Instead, God chose to save only those who believe the foolish message we preach. 22Jews ask for miracles, and Greeks want something that sounds wise. 23But we preach that Christ was nailed to a cross. Most Jews have problems with this, and most Gentiles think it is foolish. 24Our message is God's power and wisdom for the Jews and the Greeks that he has chosen. 25Even when God is foolish, he is wiser than everyone else, and even when God is weak, he is stronger than everyone else. (First Corinthians 1:18-25 CEV)

So what can we do to show our faith? Love. What we in the church can show is love. Love for God and love for all our neighbors. It is the most powerful kind of witnessing that can be done today. Maybe people will reject a carefully crafted speech about God's love; but it's hard for someone in need to turn aside the love and compassion shown by believers who serve in Jesus' name.

So what should we do with Thomas?
1) Don't beat him up anymore. He was a close follower of Jesus and yet he didn't believe what Jesus' close followers told him. So what. There's little new about disbelief among the disciples. In Luke the women who went to the tomb told Jesus' followers that they'd seen an empty tomb and the men didn't believe, Luke 24:11. They thought the reports of the resurrection were an idle tale.

2) Take occasion to admit your own doubts and to watch Jesus come for Thomas and you with open arms. Whatever has been said about Thomas be thankful for the love of God who came back in Jesus with arms open. Jesus was ready to welcome one who doubted like Thomas and one who denied like Peter. Jesus return with scarred hands outstretched proving his love all the more. He didn't leap out of the tomb ready to settle a score from the cross saying, "Boy am I pissed." He came with arms outstretched revealing his scars and his new life for many to see.

Monday, April 2, 2007

Easter and Evangelism Luke 24:1-12 Easter 1C

We have the best story in the world to tell. It's a story about life, and love, and God's triumph over sin, death, and the devil. It's a great story that has been handed down to us as gift. And my hope is that we don't hoard this gift; rather my hope is that we find new and unexpected ways to share this gift with the people around us.

The story of Jesus dying and rising has been told through twenty centuries. For me, and I hope for each of you who read this, this story is about hope and about what God can do. But for a third of the people who live around us in 21st Century America the Good News of Easter isn't a source of hope; because they don't know the story. (If you want to debate these numbers please read George Barna's work.) We live in a nation that is ready for open dialog about the story of God coming to earth. The hard part for the institutional church is learning trust the people of God to tell the story rather than in our institutions.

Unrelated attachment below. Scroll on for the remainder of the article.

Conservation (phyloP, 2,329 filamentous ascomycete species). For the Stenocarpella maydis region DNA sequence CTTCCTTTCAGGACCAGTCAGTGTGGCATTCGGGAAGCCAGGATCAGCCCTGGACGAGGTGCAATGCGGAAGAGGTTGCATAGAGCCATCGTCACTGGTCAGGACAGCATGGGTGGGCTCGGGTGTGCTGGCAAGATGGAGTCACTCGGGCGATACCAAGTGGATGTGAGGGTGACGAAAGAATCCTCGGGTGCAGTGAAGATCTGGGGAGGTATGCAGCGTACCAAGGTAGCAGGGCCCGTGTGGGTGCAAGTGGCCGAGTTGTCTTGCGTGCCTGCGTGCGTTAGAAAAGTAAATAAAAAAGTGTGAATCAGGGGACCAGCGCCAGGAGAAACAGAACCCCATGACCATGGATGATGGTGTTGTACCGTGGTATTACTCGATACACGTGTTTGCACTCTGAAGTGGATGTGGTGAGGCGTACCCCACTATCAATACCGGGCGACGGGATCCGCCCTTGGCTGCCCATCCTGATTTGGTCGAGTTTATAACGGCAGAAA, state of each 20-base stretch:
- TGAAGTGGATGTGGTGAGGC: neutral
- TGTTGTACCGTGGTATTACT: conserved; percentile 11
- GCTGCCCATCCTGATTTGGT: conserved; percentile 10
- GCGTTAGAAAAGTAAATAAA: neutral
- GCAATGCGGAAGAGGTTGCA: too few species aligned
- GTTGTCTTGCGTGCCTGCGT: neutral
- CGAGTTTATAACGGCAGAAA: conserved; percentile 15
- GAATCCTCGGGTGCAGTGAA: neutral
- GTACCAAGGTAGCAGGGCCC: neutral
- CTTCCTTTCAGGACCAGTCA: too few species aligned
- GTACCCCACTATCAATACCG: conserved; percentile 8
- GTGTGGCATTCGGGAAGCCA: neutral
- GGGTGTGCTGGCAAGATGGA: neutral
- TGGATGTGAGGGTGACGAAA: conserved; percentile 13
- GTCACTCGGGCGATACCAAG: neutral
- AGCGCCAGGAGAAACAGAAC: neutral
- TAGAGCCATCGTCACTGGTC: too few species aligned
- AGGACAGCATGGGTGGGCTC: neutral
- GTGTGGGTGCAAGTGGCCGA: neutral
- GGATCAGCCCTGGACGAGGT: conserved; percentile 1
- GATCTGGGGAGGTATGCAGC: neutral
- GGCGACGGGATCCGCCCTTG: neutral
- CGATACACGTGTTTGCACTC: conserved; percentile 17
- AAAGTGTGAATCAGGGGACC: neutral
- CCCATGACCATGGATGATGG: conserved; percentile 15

We who serve in churches have to assume a position of humility in discussions of faith. Bishop and priest and pastor aren't respected professions these days. So we have to rely on a different kind of authority when we speak. Its a grave mistake to try and claim some old authority of power that's been removed by history, sin, and scandal. Humility is tough to swallow; especially if 2 generations ago people thought you were infallible. That's the real rub that's challenging the church. We need to have ideas and be able to articulate them in a language that works beyond pulpits or pastoral letters to believers. We have to figure out how to speak in the market place. And that's where the people who hear an Easter sermon come in. They are the ones who God has placed in all kinds of different vocations and gifted with unique abilities and relationships. They are the ones who can best tell the story.

The challenge as preachers on Easter is not just to tell the story, that's easy on Easter, and besides almost everybody in worship on Easter wants to hear it. Our mission is to help our people find their own voices so that they can tell the story too.

Jesus was killed and his body was placed in a tomb. A few women who cared very deeply for him planned to anoint his body with oil and spices. What they found that morning frightened them.

The details of how it happened are unclear (unless you want to speculate on Deutero-Canonical gospel accounts including the Gospel of Peter.) But what is clear is that the one who was dead was raised and that life will never be the same for him or those who believe that he is Lord.

There's a story to tell. There's a world ready to hear some Good News. Jesus was dead and he is risen. And all who believe will have life after death in him. This is the best story.